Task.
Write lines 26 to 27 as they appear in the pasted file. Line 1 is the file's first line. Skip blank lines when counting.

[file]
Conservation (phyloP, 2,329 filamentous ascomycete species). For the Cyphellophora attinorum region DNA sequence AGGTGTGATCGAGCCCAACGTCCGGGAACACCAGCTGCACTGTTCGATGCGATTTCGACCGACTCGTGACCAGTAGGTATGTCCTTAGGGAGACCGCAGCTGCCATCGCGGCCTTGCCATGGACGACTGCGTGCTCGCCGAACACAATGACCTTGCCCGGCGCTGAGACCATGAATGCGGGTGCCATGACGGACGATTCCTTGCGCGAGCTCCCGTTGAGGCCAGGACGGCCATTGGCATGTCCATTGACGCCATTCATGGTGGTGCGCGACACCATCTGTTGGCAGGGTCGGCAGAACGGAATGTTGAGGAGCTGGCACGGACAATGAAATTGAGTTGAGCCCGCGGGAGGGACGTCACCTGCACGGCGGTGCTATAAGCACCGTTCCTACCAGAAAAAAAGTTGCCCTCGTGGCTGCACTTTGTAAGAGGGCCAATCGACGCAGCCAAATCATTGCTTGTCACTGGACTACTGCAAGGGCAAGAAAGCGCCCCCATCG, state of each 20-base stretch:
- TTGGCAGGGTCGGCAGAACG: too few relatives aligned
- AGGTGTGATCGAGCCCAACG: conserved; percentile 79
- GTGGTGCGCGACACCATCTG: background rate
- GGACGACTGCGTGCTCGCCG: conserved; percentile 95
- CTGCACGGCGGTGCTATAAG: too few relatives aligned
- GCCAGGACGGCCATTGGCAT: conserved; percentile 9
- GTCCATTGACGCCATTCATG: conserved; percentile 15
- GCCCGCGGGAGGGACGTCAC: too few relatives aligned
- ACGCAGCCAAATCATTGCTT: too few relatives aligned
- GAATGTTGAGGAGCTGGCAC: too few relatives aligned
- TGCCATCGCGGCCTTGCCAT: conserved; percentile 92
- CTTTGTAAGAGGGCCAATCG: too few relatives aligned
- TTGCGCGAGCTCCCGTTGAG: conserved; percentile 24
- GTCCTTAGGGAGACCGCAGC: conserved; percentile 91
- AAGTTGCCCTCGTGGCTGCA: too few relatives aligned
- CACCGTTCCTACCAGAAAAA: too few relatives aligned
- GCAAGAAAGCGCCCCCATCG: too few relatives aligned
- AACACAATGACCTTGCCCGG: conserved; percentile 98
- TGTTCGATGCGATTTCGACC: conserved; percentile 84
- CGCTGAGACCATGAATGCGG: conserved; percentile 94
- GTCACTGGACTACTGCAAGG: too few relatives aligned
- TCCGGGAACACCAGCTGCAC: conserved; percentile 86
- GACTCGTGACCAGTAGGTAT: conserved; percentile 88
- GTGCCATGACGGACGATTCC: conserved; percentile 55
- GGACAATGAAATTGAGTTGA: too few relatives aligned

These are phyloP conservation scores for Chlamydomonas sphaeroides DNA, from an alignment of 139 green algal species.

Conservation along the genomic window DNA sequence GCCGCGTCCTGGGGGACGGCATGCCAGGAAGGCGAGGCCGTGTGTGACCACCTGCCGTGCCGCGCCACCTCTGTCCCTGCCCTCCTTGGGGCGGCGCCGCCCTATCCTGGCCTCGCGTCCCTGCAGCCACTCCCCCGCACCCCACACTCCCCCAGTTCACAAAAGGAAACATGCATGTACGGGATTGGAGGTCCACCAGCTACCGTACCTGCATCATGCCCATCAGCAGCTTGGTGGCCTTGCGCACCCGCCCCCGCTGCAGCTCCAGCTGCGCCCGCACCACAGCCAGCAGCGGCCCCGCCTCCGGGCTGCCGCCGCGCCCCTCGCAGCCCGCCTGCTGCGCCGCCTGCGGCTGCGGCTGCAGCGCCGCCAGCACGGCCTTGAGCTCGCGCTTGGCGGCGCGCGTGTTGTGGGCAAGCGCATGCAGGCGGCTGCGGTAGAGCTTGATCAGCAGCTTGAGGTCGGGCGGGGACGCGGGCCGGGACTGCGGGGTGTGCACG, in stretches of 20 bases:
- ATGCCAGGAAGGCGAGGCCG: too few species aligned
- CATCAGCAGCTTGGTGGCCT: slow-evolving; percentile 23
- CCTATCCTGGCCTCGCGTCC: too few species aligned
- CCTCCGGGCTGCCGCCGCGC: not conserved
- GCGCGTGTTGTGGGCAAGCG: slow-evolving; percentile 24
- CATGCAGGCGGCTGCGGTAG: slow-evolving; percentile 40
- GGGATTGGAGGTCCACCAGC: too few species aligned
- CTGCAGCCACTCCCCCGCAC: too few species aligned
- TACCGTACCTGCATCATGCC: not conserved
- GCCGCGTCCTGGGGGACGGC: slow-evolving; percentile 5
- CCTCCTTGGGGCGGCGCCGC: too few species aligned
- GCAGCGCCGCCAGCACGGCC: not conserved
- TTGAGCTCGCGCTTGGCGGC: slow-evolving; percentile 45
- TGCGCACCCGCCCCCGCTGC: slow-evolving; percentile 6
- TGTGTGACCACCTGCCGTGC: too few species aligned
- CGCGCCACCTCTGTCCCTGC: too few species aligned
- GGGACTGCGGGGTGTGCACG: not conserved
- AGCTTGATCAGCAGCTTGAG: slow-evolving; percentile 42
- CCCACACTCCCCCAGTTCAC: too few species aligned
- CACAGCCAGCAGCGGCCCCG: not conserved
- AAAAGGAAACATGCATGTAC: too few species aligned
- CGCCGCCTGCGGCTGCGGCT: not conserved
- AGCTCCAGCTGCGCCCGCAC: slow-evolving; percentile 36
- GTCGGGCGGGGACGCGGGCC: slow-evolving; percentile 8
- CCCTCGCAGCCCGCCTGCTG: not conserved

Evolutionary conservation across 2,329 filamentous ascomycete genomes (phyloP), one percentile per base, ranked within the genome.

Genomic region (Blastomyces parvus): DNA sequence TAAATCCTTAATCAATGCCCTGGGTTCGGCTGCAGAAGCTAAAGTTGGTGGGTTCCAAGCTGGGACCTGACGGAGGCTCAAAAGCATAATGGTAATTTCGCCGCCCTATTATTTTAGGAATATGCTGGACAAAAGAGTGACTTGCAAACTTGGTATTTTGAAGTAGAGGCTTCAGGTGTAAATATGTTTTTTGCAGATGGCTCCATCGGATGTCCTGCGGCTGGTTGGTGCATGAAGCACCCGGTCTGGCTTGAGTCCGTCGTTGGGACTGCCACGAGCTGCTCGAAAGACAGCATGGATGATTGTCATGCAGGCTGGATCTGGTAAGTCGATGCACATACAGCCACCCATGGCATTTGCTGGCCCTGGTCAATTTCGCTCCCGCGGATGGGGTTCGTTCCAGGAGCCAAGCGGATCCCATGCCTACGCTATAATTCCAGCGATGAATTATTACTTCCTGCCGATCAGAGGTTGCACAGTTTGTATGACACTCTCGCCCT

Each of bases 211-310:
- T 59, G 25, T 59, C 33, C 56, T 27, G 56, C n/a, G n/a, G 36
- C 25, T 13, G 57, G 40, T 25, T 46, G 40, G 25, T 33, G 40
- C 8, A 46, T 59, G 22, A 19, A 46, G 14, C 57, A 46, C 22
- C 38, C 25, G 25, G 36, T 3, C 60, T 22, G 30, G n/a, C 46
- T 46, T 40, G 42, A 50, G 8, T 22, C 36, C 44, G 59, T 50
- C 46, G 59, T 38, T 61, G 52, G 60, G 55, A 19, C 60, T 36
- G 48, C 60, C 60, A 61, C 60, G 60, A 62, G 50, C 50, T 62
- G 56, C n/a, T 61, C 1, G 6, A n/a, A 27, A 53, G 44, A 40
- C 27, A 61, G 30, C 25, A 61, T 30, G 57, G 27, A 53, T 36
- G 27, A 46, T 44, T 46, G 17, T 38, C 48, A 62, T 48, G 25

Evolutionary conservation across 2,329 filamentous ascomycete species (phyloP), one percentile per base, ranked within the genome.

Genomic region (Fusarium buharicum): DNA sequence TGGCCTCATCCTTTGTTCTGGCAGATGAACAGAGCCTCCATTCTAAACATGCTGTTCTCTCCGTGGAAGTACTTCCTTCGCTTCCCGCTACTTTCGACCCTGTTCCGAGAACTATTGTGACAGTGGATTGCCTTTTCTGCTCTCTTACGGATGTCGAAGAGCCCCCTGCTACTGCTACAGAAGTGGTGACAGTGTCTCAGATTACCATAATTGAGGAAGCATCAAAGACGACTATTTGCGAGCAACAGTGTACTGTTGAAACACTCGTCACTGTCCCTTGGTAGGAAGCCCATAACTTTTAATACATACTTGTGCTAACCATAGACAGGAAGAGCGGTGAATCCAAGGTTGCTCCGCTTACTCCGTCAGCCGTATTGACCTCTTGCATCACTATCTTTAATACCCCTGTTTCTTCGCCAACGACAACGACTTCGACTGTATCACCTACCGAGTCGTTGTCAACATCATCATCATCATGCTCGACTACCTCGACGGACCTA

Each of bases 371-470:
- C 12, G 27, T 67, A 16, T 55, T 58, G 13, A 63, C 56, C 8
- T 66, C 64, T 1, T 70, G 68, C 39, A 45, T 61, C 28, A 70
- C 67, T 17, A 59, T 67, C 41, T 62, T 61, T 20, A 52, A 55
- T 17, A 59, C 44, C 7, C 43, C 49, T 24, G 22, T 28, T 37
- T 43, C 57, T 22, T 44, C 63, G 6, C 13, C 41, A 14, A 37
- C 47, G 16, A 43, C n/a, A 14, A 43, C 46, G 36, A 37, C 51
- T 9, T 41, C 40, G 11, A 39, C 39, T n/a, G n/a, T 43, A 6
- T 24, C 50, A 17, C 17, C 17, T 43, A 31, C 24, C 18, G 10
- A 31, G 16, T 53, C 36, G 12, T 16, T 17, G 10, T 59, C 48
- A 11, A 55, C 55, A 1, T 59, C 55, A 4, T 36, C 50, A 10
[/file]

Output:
- GGACAATGAAATTGAGTTGA: too few relatives aligned

These are phyloP conservation scores for Chlamydomonas sphaeroides DNA, from an alignment of 139 green algal species.